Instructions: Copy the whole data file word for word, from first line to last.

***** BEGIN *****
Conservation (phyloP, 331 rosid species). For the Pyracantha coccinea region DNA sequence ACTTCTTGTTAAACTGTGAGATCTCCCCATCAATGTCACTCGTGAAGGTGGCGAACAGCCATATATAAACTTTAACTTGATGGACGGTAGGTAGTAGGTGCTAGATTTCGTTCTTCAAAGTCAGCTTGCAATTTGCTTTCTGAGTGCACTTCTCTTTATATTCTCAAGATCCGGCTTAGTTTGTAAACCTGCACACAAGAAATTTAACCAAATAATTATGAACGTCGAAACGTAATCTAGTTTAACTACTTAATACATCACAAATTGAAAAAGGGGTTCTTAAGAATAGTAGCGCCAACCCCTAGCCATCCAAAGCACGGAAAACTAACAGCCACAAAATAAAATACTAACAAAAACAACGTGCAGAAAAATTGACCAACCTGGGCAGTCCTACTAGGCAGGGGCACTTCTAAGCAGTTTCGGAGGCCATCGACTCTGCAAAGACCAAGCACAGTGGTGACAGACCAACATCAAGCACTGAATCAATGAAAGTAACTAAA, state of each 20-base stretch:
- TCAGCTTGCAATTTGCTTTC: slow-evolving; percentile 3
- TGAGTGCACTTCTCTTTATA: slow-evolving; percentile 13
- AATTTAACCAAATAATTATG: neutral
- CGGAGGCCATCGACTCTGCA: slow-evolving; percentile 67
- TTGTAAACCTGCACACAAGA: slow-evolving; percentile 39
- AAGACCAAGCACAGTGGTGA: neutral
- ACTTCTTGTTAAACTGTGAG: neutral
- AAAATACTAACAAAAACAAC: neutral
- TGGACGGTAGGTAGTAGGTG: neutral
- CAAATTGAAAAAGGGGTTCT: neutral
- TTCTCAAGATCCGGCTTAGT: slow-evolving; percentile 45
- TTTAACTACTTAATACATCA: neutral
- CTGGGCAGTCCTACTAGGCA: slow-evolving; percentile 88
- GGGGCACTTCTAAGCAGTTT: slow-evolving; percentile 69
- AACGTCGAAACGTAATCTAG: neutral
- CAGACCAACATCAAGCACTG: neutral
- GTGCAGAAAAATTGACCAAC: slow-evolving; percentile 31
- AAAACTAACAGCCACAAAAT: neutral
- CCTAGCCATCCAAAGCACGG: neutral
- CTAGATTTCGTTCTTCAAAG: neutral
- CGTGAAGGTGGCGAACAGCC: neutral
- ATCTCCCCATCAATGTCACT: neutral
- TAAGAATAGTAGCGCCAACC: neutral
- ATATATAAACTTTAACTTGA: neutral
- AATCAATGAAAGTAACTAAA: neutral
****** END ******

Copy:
Conservation (phyloP, 331 rosid species). For the Pyracantha coccinea region DNA sequence ACTTCTTGTTAAACTGTGAGATCTCCCCATCAATGTCACTCGTGAAGGTGGCGAACAGCCATATATAAACTTTAACTTGATGGACGGTAGGTAGTAGGTGCTAGATTTCGTTCTTCAAAGTCAGCTTGCAATTTGCTTTCTGAGTGCACTTCTCTTTATATTCTCAAGATCCGGCTTAGTTTGTAAACCTGCACACAAGAAATTTAACCAAATAATTATGAACGTCGAAACGTAATCTAGTTTAACTACTTAATACATCACAAATTGAAAAAGGGGTTCTTAAGAATAGTAGCGCCAACCCCTAGCCATCCAAAGCACGGAAAACTAACAGCCACAAAATAAAATACTAACAAAAACAACGTGCAGAAAAATTGACCAACCTGGGCAGTCCTACTAGGCAGGGGCACTTCTAAGCAGTTTCGGAGGCCATCGACTCTGCAAAGACCAAGCACAGTGGTGACAGACCAACATCAAGCACTGAATCAATGAAAGTAACTAAA, state of each 20-base stretch:
- TCAGCTTGCAATTTGCTTTC: slow-evolving; percentile 3
- TGAGTGCACTTCTCTTTATA: slow-evolving; percentile 13
- AATTTAACCAAATAATTATG: neutral
- CGGAGGCCATCGACTCTGCA: slow-evolving; percentile 67
- TTGTAAACCTGCACACAAGA: slow-evolving; percentile 39
- AAGACCAAGCACAGTGGTGA: neutral
- ACTTCTTGTTAAACTGTGAG: neutral
- AAAATACTAACAAAAACAAC: neutral
- TGGACGGTAGGTAGTAGGTG: neutral
- CAAATTGAAAAAGGGGTTCT: neutral
- TTCTCAAGATCCGGCTTAGT: slow-evolving; percentile 45
- TTTAACTACTTAATACATCA: neutral
- CTGGGCAGTCCTACTAGGCA: slow-evolving; percentile 88
- GGGGCACTTCTAAGCAGTTT: slow-evolving; percentile 69
- AACGTCGAAACGTAATCTAG: neutral
- CAGACCAACATCAAGCACTG: neutral
- GTGCAGAAAAATTGACCAAC: slow-evolving; percentile 31
- AAAACTAACAGCCACAAAAT: neutral
- CCTAGCCATCCAAAGCACGG: neutral
- CTAGATTTCGTTCTTCAAAG: neutral
- CGTGAAGGTGGCGAACAGCC: neutral
- ATCTCCCCATCAATGTCACT: neutral
- TAAGAATAGTAGCGCCAACC: neutral
- ATATATAAACTTTAACTTGA: neutral
- AATCAATGAAAGTAACTAAA: neutral